With Valentine’s Day just around the corner, love is well and truly in the air, and unfortunately, so too are malicious romance scams.
With this in mind, the National Anti-Scam Centre is warning those looking for love online to beware of financial criminals luring them into investment scams.
Romance baiting scams cause significant emotional and financial harm to Australians, with Scamwatch receiving 484 reports of this scam in 2023. Despite overall losses nearly halving in the past year, reports to Scamwatch show that more than $40 million was lost to romance-baiting scams in 2023.
While a romance scammer may draw you in with sweet nothings and loving messages, Australian Competition and Consumer Commission (ACCC) Deputy Chair Catriona Lowe reminds the public that “scammers are cold-hearted criminals who are looking to exploit people’s emotions in order to take their money.”
“We are urging people to not take financial or investment advice from someone you have only met online,” Lowe stressed.
“Even if you think you know who you are messaging, remember that it could be a scammer on the other side of the screen.
“These scammers will spend weeks, even months, messaging their victim, making them feel like they’ve formed a genuine connection before shifting the conversation to investment or cryptocurrency opportunities.
“Ultimately, these ‘opportunities’ turn out to be investment scams, leaving the victim not only broken hearted but out of pocket by significant amounts of money.”
“While the decline in annual losses indicates that co-ordination between government and industry is increasing community awareness and disrupting scammers, we are concerned that people are still losing an alarming amount of money to romance baiting scams,” Lowe said.
“Online dating and social media connection is a common way to meet new people, but it also presents an opportunity for scammers to deceive people and take advantage of their trust.
“We are working closely with law enforcement to combat these scams and protect the public.”
Scammers use online dating to emotionally connect with people and lure them into investment scams. Act quickly if something feels wrong. Contact your bank immediately if you have invested money and help others by reporting scams to Scamwatch. pic.twitter.com/70SBOe67xA
— NASC Scamwatch (@Scamwatch_gov) February 8, 2024
So how do these scams operate and what do those searching for love need to be on the lookout for?
The encounter often begins in the digital realm of dating apps, websites, or even social media, where the victim and the scammer first connect. After some initial exchanges, the scammer suggests shiting the conversation to a secure, encrypted messaging platform like Google Hangouts, WeChat, Line, or WhatsApp.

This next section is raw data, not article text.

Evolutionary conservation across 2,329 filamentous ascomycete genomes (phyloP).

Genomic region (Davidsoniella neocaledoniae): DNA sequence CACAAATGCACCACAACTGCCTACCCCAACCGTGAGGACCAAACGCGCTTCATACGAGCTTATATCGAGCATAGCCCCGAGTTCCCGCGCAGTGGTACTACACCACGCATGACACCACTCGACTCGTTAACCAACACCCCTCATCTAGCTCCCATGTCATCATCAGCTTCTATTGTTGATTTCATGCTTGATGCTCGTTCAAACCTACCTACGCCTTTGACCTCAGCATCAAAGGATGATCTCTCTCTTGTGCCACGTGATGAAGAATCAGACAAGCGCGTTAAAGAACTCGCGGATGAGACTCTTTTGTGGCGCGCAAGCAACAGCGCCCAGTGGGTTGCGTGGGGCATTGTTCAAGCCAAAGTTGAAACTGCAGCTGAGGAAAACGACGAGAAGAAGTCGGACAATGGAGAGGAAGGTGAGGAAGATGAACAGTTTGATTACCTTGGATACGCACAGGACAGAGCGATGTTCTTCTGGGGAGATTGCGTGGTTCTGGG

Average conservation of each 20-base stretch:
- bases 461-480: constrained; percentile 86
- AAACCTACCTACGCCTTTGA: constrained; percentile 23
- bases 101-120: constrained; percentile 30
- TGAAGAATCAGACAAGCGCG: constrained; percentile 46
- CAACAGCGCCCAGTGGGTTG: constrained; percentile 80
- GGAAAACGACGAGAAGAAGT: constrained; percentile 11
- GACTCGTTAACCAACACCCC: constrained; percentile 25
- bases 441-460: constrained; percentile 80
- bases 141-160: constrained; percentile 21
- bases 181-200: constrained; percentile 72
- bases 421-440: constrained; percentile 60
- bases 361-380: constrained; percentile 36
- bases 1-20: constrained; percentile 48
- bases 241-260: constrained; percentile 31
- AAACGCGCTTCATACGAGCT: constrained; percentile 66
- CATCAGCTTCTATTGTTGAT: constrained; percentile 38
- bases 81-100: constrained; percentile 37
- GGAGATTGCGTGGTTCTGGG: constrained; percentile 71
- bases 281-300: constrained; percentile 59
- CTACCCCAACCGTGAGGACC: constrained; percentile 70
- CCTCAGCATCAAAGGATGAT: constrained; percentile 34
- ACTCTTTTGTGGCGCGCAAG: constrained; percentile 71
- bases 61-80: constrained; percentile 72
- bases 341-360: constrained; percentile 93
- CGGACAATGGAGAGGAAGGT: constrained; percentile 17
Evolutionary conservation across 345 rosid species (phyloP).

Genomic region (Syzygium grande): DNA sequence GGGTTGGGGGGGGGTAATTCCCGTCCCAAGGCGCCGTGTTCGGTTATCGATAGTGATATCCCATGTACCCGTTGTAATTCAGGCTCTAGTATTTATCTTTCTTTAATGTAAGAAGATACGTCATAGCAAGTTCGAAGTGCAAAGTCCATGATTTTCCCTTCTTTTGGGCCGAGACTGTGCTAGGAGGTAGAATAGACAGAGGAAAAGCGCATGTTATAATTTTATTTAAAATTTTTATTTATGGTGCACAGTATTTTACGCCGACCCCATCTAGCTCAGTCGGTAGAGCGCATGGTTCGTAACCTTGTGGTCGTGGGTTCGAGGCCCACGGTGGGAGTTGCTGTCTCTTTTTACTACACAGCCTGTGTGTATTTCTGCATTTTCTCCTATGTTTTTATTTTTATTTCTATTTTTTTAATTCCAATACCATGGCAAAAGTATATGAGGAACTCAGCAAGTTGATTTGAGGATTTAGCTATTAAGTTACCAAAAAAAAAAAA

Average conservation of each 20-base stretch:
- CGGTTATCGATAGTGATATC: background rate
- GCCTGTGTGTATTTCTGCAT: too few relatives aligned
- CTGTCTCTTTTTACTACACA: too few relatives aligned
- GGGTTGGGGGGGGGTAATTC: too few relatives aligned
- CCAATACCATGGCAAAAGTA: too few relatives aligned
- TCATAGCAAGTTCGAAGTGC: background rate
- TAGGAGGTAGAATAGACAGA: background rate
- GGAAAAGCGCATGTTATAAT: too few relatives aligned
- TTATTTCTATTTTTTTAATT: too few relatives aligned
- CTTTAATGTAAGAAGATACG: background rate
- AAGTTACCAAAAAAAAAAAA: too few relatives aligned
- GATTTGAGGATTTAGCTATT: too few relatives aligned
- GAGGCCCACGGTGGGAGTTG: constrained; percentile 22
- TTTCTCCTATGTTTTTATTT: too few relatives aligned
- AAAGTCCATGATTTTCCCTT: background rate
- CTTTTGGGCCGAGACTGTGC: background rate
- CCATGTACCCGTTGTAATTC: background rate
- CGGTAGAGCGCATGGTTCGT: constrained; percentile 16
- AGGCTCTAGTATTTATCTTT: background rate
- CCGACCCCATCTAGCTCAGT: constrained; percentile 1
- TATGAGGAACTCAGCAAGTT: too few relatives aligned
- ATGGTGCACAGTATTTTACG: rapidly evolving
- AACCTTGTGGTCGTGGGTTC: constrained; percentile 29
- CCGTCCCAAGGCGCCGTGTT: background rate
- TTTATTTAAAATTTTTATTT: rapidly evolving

Over time, the scammer employs a tactic known as “love bombing”, intensifying contact with the victim, and expressing affection multiple times a day. As trust deepens, the scammer shifts gears to discuss lucrative investment opportunities, often centered around cryptocurrency.
Attempting to demonstrate the simplicity of the investment process, the scammer pressures the victim into transferring a modest sum of money. Initial interactions may create an illusion of profitability, encouraging victims to reinvest. The plot thickens as the scammer coaxes victims to “top up” their accounts or maintain a specific balance, warning of frozen funds and imminent losses otherwise.
The scam reaches its unfortunate conclusion when the victim either exhausts their financial resources or refuses further investment. The scammer, at this point, might vanish, cutting all ties, or take a more brazen approach by demanding additional investments to access supposed profits.
In the aftermath, the victim not only faces a substantial financial setback but also experiences the loss of the relationship they believed was blossoming. It’s a cautionary tale of digital deception, where matters of the heart intertwine with financial peril.
In order to ensure a secure Valentine’s Day and to make sure your pursuits in love are not wasted, the National Anti-Scam Centre suggests the following precautionary measures.
STOP – Don’t give personal information or act on investment advice from someone you have only met online. Don’t feel pressured to invest. If you have any doubts, stop communicating with them.
THINK – Ask yourself if you really know who you are communicating with? Scammers can use different profile pictures and lie about who they really are, especially online. Do an internet search of the person’s name or photo to see if it’s a scam.
PROTECT – Act quickly if something feels wrong. Contact your bank immediately if you have invested money. Help others by reporting scams to Scamwatch.
As Valentine’s Day draws near, let love fill the air, but be sure to keep your heart guarded.
In the world of online connections, where romance and finance intertwine, remember: in matters of love, stay vigilant, stay informed, and safeguard both your heart and your wallet.